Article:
Why would healthy adults who are barely in their 60s become so attached to the past?
My parents are obsessed with dead people.
No, not ghosts. Genealogy.
They are baby boomers and have been tracing their lineage for several years now. They are obsessed with their new hobby. This is strange because they are not the type to have obsessive interests. Every time I see them, they tell me about Great Great Uncle Jonas who died of smallpox or Great Great Grandma Enid who campaigned for the mayoral candidate of New York. At our last get-together, my mom talked so much I wondered if she was manic (although she has never had a mood disorder). I have never, at any point in my life, seen her this enthusiastic, even about anything that had to do with her children. This sounds like an exaggeration. Trust me, it’s not.
I find it sad that they appear to have no desire to cultivate their relationships on this earth (including with me), and instead spend their time tracking down people, regardless of what they have accomplished, they will never meet in the flesh. It’s not that they don’t socialize, it’s just that they don’t enjoy it and have no desire to become closer to the people around them. They used to be more tolerant, but now they don’t like anyone and make no attempt to pretend otherwise.
Why would healthy adults who are barely in their 60s become so attached to the past? They have the wealth that would allow them to travel and indulge in any other type of interest they desire right in the present. I’m sure plenty of seniors out there have expectations and dreams for the future, but not my folks. Is this something I’ll understand when I’m their age? Or is this somehow a sign of sickness?
Genealogy is a fascinating hobby, but I have limits. Any polite attempts I make to turn our conversation back to the present day so I can participate are rebuffed.
It isn’t my business how they live their lives, but it’s thrown me for a loop seeing that they actually do have the capacity to care deeply about something. Why did it take this long?
This sounds like a classic case of relative narcissism, a projection disorder in which the ego, unable to countenance its own narcissism, projects onto ancestors all the idealized qualities it would otherwise take onto itself; it is harder to diagnose than traditional narcissism because its sufferers do not act grandiose and superior. Rather, they adopt a humble air in deference to their great aunt or uncle. It’s not they who are draped in glory but long-dead forebears (who, through genetic association, nevertheless give proof of superiority). It can be paired with a deep, melancholy longing for an idealized world and a sense that today’s world can never measure up to this mythical past. It is often found in baby boomers who didn’t attend Woodstock but had a cousin who did.
Of course, you don’t find “relative narcissism” in any diagnostic manual.
It doesn’t exist in the literature yet. I made it up.
But if it did exist, it would exist because the psychiatric community would recognize that when an interest in one’s ancestors becomes more than historical, when it seems to take over one’s emotional life, then some need other than mere curiosity is being met. What is that need? What are they really getting out of it?
I suspect that it generally works to quell one’s anxiety about where one fits in the social hierarchy. It also can function as a kind of simulacrum of immortality: To contemplate the long line of people who preceded you might give you a sense of how vast time is, which is something like contemplating the ocean or the forest, something larger than oneself. I’m guessing it can also serve a need to believe in one’s goodness — and perhaps in one’s innate superiority.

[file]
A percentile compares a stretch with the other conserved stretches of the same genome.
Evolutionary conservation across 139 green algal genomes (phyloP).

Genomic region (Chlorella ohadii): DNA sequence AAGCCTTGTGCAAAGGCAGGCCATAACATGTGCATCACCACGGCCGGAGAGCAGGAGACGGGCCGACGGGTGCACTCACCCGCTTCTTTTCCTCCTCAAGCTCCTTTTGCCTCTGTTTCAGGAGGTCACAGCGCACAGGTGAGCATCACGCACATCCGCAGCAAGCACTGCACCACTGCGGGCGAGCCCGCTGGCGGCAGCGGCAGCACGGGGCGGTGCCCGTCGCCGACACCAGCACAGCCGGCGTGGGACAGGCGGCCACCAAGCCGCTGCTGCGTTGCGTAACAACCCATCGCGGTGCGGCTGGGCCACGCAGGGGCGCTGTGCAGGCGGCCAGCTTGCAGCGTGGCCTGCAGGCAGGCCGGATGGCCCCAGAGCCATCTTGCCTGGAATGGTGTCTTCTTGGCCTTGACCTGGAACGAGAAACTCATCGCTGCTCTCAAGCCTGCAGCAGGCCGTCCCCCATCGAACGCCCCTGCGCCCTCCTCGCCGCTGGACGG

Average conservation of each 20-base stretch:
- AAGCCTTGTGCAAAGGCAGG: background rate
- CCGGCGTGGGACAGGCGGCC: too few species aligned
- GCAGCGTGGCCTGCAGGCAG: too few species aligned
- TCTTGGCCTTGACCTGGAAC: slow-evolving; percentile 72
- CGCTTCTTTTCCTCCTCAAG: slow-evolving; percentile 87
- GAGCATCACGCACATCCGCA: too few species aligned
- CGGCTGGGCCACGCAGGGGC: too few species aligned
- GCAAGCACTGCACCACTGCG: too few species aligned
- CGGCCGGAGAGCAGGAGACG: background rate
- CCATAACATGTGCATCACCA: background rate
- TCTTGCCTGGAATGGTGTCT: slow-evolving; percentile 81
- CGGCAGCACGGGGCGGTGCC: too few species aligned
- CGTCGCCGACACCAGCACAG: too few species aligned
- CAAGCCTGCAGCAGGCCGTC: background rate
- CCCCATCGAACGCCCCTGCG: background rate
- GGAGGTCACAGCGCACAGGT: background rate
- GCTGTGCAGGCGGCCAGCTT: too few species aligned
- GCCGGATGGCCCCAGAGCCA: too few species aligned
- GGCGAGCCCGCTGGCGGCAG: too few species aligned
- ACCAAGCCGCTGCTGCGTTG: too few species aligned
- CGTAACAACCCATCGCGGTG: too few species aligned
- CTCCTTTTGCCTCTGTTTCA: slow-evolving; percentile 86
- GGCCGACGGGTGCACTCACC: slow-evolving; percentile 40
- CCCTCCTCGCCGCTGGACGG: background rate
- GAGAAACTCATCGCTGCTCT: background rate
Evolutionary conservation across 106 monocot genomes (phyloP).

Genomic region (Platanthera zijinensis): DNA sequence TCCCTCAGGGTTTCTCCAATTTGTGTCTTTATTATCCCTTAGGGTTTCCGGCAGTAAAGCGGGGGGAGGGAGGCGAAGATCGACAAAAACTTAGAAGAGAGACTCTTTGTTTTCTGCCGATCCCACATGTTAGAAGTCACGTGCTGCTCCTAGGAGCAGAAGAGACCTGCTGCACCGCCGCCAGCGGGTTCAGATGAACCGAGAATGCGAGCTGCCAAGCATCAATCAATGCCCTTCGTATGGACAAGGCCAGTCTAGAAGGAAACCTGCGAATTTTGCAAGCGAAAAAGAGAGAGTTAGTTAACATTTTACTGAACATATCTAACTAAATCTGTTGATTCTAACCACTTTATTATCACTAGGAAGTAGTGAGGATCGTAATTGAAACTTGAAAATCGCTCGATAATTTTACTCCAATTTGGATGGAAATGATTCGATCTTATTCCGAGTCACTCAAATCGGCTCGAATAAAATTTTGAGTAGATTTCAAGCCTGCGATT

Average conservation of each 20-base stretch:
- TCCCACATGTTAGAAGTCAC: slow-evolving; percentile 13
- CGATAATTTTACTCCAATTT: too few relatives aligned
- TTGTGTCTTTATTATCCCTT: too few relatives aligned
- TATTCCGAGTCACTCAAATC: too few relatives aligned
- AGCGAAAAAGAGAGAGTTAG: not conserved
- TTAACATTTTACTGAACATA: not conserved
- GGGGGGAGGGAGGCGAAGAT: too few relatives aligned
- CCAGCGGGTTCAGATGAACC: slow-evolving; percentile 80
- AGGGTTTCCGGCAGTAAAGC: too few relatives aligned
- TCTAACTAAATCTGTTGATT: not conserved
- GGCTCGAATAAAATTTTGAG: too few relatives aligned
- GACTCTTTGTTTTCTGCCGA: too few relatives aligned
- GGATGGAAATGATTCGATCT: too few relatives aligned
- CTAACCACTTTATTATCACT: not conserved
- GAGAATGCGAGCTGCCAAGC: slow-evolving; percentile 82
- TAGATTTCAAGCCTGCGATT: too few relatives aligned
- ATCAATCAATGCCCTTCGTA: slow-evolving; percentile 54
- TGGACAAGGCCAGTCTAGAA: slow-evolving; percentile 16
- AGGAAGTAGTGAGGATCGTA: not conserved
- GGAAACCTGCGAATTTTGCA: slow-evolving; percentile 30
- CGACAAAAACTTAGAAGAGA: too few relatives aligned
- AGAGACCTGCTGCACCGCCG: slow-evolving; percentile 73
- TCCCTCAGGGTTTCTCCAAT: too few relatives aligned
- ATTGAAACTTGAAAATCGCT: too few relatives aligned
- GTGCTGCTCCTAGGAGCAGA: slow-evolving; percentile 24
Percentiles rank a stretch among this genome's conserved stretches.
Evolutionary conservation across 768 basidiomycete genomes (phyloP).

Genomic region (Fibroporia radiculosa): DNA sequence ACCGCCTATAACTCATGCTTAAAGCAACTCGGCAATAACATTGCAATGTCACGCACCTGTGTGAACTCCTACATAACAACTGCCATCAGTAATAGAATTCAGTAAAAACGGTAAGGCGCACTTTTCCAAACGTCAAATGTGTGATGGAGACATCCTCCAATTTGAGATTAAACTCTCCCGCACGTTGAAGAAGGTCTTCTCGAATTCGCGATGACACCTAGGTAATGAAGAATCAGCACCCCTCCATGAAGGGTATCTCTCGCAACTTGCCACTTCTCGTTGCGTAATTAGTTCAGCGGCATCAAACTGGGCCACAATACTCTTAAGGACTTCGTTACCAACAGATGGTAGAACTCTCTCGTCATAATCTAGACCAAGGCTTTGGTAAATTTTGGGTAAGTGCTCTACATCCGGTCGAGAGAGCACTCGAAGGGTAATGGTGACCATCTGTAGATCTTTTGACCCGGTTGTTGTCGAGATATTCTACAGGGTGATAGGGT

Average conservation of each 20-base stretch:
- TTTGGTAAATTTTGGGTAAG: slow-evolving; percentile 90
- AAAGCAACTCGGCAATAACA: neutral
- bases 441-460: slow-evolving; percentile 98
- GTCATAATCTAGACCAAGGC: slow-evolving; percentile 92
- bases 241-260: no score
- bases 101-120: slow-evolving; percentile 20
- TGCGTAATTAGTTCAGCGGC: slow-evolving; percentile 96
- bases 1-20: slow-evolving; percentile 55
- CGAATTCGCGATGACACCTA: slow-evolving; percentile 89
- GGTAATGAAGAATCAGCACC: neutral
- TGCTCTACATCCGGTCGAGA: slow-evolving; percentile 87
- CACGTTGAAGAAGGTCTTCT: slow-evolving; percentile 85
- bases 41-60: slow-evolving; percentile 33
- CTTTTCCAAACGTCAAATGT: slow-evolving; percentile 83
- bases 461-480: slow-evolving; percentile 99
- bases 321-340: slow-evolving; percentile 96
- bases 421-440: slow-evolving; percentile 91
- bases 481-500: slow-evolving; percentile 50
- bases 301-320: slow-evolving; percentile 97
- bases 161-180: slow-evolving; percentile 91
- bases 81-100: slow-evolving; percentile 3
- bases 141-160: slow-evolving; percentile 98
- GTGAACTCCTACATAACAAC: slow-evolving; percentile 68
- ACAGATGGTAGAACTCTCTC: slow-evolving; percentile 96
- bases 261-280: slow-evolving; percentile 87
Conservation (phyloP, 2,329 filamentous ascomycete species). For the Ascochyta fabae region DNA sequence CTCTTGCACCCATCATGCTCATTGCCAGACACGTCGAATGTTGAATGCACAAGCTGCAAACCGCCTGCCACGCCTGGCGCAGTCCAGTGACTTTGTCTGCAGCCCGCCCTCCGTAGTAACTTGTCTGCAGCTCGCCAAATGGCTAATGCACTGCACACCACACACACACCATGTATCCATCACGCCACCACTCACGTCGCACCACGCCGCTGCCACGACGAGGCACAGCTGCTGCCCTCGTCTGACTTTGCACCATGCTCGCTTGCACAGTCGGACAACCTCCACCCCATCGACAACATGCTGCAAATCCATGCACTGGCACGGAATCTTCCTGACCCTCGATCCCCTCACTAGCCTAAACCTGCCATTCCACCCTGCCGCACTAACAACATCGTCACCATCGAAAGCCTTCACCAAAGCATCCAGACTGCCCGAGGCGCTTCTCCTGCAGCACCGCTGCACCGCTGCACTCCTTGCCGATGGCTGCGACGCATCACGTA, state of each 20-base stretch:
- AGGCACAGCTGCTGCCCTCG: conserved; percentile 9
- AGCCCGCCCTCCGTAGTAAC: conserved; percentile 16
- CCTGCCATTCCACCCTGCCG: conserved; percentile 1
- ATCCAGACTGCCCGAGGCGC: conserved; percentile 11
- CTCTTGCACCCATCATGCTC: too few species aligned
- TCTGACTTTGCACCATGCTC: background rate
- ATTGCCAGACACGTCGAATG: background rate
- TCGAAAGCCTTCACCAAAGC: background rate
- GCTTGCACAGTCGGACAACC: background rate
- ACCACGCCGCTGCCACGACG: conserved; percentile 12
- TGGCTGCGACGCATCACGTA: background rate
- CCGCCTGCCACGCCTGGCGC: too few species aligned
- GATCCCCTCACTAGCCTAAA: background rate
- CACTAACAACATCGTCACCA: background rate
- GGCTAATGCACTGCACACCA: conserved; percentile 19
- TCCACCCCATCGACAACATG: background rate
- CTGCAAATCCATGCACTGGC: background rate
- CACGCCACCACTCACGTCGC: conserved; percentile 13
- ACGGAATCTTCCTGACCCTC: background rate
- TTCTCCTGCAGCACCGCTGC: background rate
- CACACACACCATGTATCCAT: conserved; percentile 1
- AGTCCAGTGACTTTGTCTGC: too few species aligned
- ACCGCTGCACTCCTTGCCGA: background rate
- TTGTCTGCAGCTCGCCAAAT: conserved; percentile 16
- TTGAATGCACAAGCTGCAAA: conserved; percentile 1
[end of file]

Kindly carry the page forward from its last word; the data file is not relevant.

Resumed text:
If they talk only of those who played a part in some grand enterprise, perhaps that serves to highlight grandiose virtues. Believing ourselves blessed with a hidden talent for political office, for instance, we note with pride that we are descended from a campaign worker without whom, who knows, the history of New York might have been turned on its ear.
Or let’s take the opposite tack. Let’s suppose that your parents actually feel inferior, that they are searching for some way out of a nagging sense of having never measured up. Obsession with dead mirrors of ourselves can work to justify our shortcomings. Are they talking about ancestors who went to the gallows, or never left the galley of a ship? That might tend to justify a perceived low station in life, one that one considers unjustified.
The key question is: What are they getting out of it?
In practical terms, regardless of whether it shows one to be high or low in the hierarchy, genealogical inquiries can simply offer one a new freedom to be oneself. For instance, my Uncle Hall walked into the kitchen the other day and began declaiming on the wildness of the Tennises, which we get supposedly from the Hawkinses. I found myself curiously grateful for his thoughts on the matter, having never found it easy to behave myself.
Not that the Tennises aren’t intelligent, says my uncle. Lord knows we have brains. We’re just wild. It’s our Hawkins blood, says Hall. Those Hawkinses of the Tidewater.
He also says generations of Tennises have always gone to sea — and being genetically predisposed to take the tiller, we inevitably settle on coastlines. Which explains why I put up with the fog, and why the paint is peeling: Why couldn’t I have bought a house in Arizona?
My basic take on genealogical research is that it would be wonderful if the purpose of it were to broaden our sense of common humanity, not to find evidence of some innate superiority. For such are the ideological roots of racism — a belief in innate values that come invisibly in the blood.
Better to look for evidence of our connection, rather than our difference.
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